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What are the Operators that Can be and Cannot be Overloaded in C++?

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  • Difficulty Level : Easy
  • Last Updated : 27 May, 2022
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There are various ways to overload Operators in C++ by implementing any of the following types of functions:

1) Member Function

2) Non-Member Function

3) Friend Function

List of operators that can be overloaded are: 

+

 *

%

 &

|

 ~

!

=

 <

>

+=

-=

 *=

⁄=

%=

‸=

&=

|=

 <<

 >>

<<=

>>=

==

 !=

<=

>=

&&

||

 ++

 —

,

->*

->

( )

[ ]

new

delete

new[]

delete[]

 

  

Example 1: Overloading ++ Operator 

CPP




// CPP program to illustrate
// operators that can be overloaded
#include <iostream>
using namespace std;
 
class overload {
private:
    int count;
 
public:
    overload()
        : count(4)
    {
    }
 
    void operator++() { count = count + 1; }
    void Display() { cout << "Count: " << count; }
};
 
int main()
{
    overload i;
    // this calls "function void operator ++()" function
    ++i;
    i.Display();
    return 0;
}

Output

Count: 5

This function is called when the ++ operator operates on the object of the overload class (object i in this case). In the program, void operator ++ () operator function is defined (inside overload class). This function increments the value of count by 1 for i object.
Example 2: Overloading ++ operator i.e. pre and post increment operator 

CPP




// CPP program to demonstrate the
// Difference between pre increment
// and post increment overload operator
#include <iostream>
using namespace std;
 
class overload {
private:
    int count;
 
public:
    overload(int i)
        : count(i)
    {
    }
 
    overload operator++(int) { return (count++); }
    overload operator++()
    {
        count = count + 1;
        return count;
    }
    void Display() { cout << "Count: " << count << endl; }
};
// Driver code
int main()
{
    overload i(5);
    overload post(5);
    overload pre(5);
 
    // this calls "function overload operator ++()" function
    pre = ++i;
    cout << "results of I   =   ";
    i.Display();
    cout << "results of preincrement   =  ";
    pre.Display();
    // this call "function overload operator ++()"function
    i++; // just to show diff
    i++; // just to show diff
    post = i++;
    cout << "Results of post increment   =   ";
    post.Display();
    cout << "And results of i , here we see difference   : "
            "  ";
    i.Display();
    return 0;
}

Output

results of I   =   Count: 6
results of preincrement   =  Count: 6
Results of post increment   =   Count: 8
And results of i , here we see difference   :   Count: 9

Example 3: Overloading [ ] operator 

CPP




// CPP program to illustrate overloading the
// [ ] operator
 
#include <iostream>
using namespace std;
class overload {
    int a[3];
 
public:
    overload(int i, int j, int k)
    {
        a[0] = i;
        a[1] = j;
        a[2] = k;
    }
    int operator[](int i) { return a[i]; }
};
int main()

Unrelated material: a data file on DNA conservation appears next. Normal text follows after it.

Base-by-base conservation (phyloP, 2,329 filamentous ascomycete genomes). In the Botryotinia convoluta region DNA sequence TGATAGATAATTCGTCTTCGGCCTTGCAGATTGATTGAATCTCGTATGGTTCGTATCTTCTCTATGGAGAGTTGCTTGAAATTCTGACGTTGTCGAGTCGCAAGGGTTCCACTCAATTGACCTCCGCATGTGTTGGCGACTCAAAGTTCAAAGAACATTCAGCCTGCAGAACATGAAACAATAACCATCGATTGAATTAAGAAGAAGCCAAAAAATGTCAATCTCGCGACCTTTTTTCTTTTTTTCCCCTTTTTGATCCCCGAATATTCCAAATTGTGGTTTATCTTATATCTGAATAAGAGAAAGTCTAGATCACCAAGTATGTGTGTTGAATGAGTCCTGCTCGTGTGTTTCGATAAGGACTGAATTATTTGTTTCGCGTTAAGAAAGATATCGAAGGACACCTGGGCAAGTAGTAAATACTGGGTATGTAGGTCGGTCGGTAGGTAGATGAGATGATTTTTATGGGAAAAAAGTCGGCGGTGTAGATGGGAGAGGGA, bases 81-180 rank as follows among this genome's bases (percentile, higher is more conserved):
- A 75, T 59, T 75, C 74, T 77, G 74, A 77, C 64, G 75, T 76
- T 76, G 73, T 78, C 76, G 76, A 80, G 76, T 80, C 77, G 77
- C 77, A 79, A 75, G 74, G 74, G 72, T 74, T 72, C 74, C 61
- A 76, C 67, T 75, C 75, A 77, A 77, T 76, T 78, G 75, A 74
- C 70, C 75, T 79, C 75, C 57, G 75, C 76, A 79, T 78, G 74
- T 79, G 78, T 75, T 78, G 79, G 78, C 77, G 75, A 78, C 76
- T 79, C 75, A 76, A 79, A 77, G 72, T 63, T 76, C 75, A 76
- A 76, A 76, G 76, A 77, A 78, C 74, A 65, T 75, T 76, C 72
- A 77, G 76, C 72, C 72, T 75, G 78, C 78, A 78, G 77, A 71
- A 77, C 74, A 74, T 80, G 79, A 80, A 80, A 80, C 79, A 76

{
    overload ob(1, 2, 3);
    cout << ob[1]; // displays 2
    return (0);
}

Output

2

Example 4 : Overloading -> operator 

CPP




// CPP program to illustrate
// operators that can be overloaded
#include <bits/stdc++.h>
using namespace std;
 
class GFG {
public:
    int num;
    GFG(int j) { num = j; }
    GFG* operator->(void) { return this; }
};
 
// Driver code
int main()
{
    GFG T(5);
    GFG* Ptr = &T;
 
    // Accessing num normally
    cout << "T.num = " << T.num << endl;
 
    // Accessing num using normal object pointer
    cout << "Ptr->num = " << Ptr->num << endl;
 
    // Accessing num using -> operator
    cout << "T->num = " << T->num << endl;
 
    return 0;
}

Output

T.num = 5
Ptr->num = 5
T->num = 5

List of operators that cannot be overloaded

1) Scope Resolution Operator  (::)    

2) Ternary or Conditional Operator (?:)   

3) Member Access or Dot operator  (.)    

4) Pointer-to-member Operator (.*)  

5) Object size Operator (sizeof

6) Object type Operator(typeid) 

7) static_cast (casting operator)

8) const_cast (casting operator)

9) reinterpret_cast (casting operator)

10) dynamic_cast (casting operator)

Example 5: Overloading this .(dot) operator
Dot (.) operator can’t be overloaded, so it will generate an error. 

CPP




// C++ program to illustrate
// Overloading this .(dot) operator
#include <iostream>
using namespace std;
 
class cantover {
public:
    void fun();
};
class X {
    cantover* p;
    cantover& operator.() { return *p; }
    void fun();
};
void g(X& x)
{
    x.fun(); // X::fun or cantover::fun or error?
}

Output: Error

prog.cpp:12:23: error: expected type-specifier before ‘.’ token
    cantover& operator.() { return *p; }

This program will generate an error. Similarly, the above operators will also generate an error, if overloaded.

This article is contributed by Shivani Ghughtyal. If you like GeeksforGeeks and would like to contribute, you can also write an article using write.geeksforgeeks.org or mail your article to review-team@geeksforgeeks.org. See your article appearing on the GeeksforGeeks main page and help other Geeks. Please write comments if you find anything incorrect, or you want to share more information about the topic discussed above.


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